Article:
- September 17, 2018
- Posted by: Caitlin Gulling
- Category: IRA's, 401(k)'s, and Retirement Accounts
Are Roth IRA conversions advisable after age 70 ½? What are the five things you need to be thinking about? I’ve talked often about how Roth conversions can be a very effective strategy when you’re in your 60’s, in that sweet spot between retirement age and age 70 ½ – when you have to do your Required Minimum Distributions. But what about after age 70 ½? Can it still be beneficial to consider Roth conversions?
Before getting into that, though, I want to be clear on something. When you when you take money out of an IRA after age 70 ½, the first dollar out has to go towards your required minimum distribution (RMD). Starting the year you turn 70 ½, you cannot do a Roth conversion until you satisfy your required minimum distribution amount. That would be an impermissible transaction. You have to take the RMD first, and then do the Roth conversion.
I pull these five tips about whether Roth conversions are advisable after age 70 ½ from my colleague, Ed Slott, a CPA in New York who has been on our podcast, More Living with Jim Brogan, several times in the past.
Number 1: When will the funds be needed? I’ve previously talked about how Roth IRAs are only beneficial in the long run if your taxes when you pull the money out of the Roth are higher than they were when you did the conversion. We know that tax rates in the future, when you are looking to pull money out of the Roth, are likely to be higher than what they are now, so it may seem appealing to do a Roth conversion now. However, time is an important factor here. If you convert your money, you’ve got to pay this upfront tax. If you need to pull that money out of your Roth IRA in three or four years, you don’t have enough time to recoup that expense. You need to consider when you will need the funds.
Number 2: What are future tax rates going to look like? Are your tax rates potentially going to be higher in the future? Looking down 10 to 15 years, there’s concern about budget challenges and our deficits. A new report from the Wharton College of Business says Social Security will be broken by 2032. Therefore, Roth conversions may be an effective strategy to hedge the risk of much higher tax rates 10 to 15 years from now. And remember, Roth conversion is not an all-or-nothing choice. You can do partial Roth conversions with your money. It’s a great way to hedge future tax rate increases.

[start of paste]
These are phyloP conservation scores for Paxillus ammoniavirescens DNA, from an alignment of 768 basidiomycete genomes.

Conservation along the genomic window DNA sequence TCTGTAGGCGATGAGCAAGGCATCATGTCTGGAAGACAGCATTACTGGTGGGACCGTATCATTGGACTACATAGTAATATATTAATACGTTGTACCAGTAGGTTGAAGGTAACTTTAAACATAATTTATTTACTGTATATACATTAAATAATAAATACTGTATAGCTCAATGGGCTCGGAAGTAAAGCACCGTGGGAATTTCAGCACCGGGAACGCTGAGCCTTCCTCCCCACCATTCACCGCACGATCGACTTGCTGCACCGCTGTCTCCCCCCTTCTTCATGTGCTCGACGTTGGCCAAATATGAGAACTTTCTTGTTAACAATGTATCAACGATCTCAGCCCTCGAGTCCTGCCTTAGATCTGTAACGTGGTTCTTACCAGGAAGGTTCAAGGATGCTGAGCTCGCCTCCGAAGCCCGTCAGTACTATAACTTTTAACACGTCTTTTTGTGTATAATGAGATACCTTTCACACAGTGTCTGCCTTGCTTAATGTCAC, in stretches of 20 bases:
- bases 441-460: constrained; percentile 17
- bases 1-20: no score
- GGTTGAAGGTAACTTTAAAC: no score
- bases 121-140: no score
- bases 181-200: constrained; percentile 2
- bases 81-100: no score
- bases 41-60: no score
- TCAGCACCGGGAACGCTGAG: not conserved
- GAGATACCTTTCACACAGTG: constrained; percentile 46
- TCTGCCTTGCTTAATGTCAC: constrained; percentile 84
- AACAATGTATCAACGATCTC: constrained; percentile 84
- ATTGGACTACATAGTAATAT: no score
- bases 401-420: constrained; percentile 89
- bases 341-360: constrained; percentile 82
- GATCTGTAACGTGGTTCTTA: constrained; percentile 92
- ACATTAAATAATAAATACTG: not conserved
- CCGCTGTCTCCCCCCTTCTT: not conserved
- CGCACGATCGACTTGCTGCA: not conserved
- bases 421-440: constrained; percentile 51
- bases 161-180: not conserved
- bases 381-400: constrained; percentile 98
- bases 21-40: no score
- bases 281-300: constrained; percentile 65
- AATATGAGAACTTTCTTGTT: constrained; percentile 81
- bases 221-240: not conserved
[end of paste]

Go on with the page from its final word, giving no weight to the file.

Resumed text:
Number 3: What are your beneficiaries projected tax rates? When you leave money to your beneficiaries, any money in a retirement account is taxed at the beneficiary’s tax rate. Any distribution taken from a retirement account after the account owner’s death, the beneficiary is taxed on their tax return. What if your kids have much higher tax rates than you? That can be an important part of your plan. Now, doing Roth conversions is an upfront cost to you, but it may help you pass your legacy on more efficiently to your loved ones.
Number 4: What about qualified charitable distribution (QCD) planning? Once you are over age 70 ½, as part of your RMD, you can give money directly to church or charity and it’s a page one deduction that comes straight off of your RMD taxation. If you’re doing qualified charitable distributions, that’s tax-free distributions from your IRA. Therefore, you may more room to do a Roth conversion after you’ve satisfied your RMD requirements because a portion of the RMD, if not all of it, was not taxable.
Number 5: What about medical bills? Roth conversions may need to be avoided if you have large, unreimbursed medical bills because, even under the new tax law, these expenses are still deductible as itemized deductions. If they exceed 7.5% of your adjusted gross income (this number will go up to 10% next year), RMD income can be partially offset by these medical deductions. But, if you do Roth conversion, you’re going to increase your adjusted gross income, which will then decrease the amount of the deductible medical expenses.